Entering unexplored markets is a proven market penetration technique to increase the uptake of a product. Companies who have been successful in one geography can launch their product in different geographies as the use case tends to be similar.
Companies prefer partnering with influencers to spread the word around about their products. Famous personalities having massive followers on social media platforms (Instagram, Facebook, Twitter, and LinkedIn) can influence the sales of a product.
Integrated marketing helps deliver a unified and consistent experience for customers to interact with a brand or company. In a complex and fragmented world of marketing, integrated marketing enables combining all individual marketing efforts.
For example, a product can be marketed across different media (YouTube, television ads, mobile ads, etc.) to convey the same message across all channels.
Field Marketing is carried out by highly trained marketers that contribute to the brand building, customer relationship management, lead generation efforts of a client/company.
It includes targeted direct sales promotions, merchandising, auditing, sampling, demonstration, experiential marketing, organizing roadshows, and events. Field marketers can help users get acclimatized to a product quickly and enable higher market penetration.
Companies often improve market penetration by building features that their competitors will find it hard to replicate. Or, by creating efficient processes that result in cost savings that other competitors cannot match. Building a trustworthy customer relationship is a good way of keeping the competition at bay and increasing market penetration.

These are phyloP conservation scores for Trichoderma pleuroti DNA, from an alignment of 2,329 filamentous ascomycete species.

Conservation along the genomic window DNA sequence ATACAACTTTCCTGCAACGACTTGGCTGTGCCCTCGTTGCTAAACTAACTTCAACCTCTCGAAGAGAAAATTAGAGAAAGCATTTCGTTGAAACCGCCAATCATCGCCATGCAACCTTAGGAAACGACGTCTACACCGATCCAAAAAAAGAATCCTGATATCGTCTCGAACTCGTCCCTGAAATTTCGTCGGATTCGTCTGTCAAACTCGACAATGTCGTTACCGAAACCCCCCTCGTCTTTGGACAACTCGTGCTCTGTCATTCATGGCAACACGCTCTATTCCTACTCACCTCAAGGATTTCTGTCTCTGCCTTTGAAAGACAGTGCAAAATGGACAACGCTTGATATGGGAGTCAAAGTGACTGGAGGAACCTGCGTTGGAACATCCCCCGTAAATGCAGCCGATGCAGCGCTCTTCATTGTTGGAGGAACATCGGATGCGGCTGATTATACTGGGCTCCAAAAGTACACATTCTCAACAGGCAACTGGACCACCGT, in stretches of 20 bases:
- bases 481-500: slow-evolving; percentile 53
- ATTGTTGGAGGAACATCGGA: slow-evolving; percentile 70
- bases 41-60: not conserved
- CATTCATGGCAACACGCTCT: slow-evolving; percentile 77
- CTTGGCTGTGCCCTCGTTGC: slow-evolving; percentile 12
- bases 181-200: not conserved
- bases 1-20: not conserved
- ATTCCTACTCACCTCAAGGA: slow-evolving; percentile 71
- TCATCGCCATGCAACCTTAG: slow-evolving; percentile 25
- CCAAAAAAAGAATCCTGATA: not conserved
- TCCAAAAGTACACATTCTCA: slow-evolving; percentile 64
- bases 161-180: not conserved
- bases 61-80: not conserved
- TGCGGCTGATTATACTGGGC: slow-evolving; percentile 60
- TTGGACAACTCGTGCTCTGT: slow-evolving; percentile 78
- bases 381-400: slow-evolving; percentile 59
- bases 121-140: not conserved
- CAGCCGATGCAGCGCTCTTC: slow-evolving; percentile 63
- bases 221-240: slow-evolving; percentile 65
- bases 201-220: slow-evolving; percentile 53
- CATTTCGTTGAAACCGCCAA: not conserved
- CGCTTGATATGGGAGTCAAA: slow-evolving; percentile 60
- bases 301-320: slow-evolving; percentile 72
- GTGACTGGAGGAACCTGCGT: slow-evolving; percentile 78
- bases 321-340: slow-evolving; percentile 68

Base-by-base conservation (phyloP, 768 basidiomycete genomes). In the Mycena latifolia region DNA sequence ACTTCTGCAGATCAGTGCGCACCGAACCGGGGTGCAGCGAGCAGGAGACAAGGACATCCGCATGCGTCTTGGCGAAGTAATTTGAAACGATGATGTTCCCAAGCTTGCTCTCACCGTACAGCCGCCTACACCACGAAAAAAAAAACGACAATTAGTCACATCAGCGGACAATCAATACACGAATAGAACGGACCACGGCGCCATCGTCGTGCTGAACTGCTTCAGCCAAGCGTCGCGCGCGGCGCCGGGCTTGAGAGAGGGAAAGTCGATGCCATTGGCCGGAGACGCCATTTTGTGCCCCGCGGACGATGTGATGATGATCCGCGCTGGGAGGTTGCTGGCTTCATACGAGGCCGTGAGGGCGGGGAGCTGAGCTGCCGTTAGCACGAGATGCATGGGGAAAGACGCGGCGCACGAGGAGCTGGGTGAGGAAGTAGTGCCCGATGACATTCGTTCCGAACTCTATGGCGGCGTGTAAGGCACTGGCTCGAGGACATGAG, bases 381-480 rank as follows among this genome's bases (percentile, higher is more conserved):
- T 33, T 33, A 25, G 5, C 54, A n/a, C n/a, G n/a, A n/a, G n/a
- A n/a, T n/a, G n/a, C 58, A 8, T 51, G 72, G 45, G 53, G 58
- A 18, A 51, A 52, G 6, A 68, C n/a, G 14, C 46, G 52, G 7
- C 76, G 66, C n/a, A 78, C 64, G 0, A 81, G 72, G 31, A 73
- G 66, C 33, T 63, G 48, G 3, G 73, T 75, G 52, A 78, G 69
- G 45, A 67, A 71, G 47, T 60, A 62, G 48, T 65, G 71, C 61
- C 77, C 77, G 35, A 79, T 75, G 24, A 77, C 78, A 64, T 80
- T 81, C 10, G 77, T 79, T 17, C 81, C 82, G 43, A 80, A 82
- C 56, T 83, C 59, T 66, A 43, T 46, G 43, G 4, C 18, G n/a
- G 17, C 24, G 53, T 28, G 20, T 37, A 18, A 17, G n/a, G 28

Advantages and Disadvantages of Market Penetration
Like every marketing strategy, market penetration has certain advantages and disadvantages that marketers need to be aware of.
Advantages of Market Penetration
Market penetration has a few distinct advantages for companies to put it to use:
Undoubtedly, its primary objective is to increase sales. Market penetration strategies, when applied correctly, can contribute positively to the top line of a company.
Improve Product Visibility
Unique market penetration strategies can increase the visibility of a product/service in unexplored geographies and market segments. However, a company should only
enter buyer segments in which it can create superior customer value and gain advantages over its competitors.
Enhances Brand Equity
Market penetration can enhance the brand equity of a company. For example, a watch brand such as Rolex can use market penetration strategies to leverage its already distinguished public perception of accuracy, exclusivity, and robustness.
Improve Product Positioning
A company can offer higher customer value by either charging lower prices than competitors or providing more
benefits to justify higher sale prices. Thus, effective positioning begins with differentiation - actually differentiating the company’s market offering to create superior customer value. Companies must take steps to deliver and communicate the differentiation that supports the chosen positioning strategy.
Disadvantages of Market Penetration
Here are a few disadvantages that market penetration strategies have:
Faltering Brand Image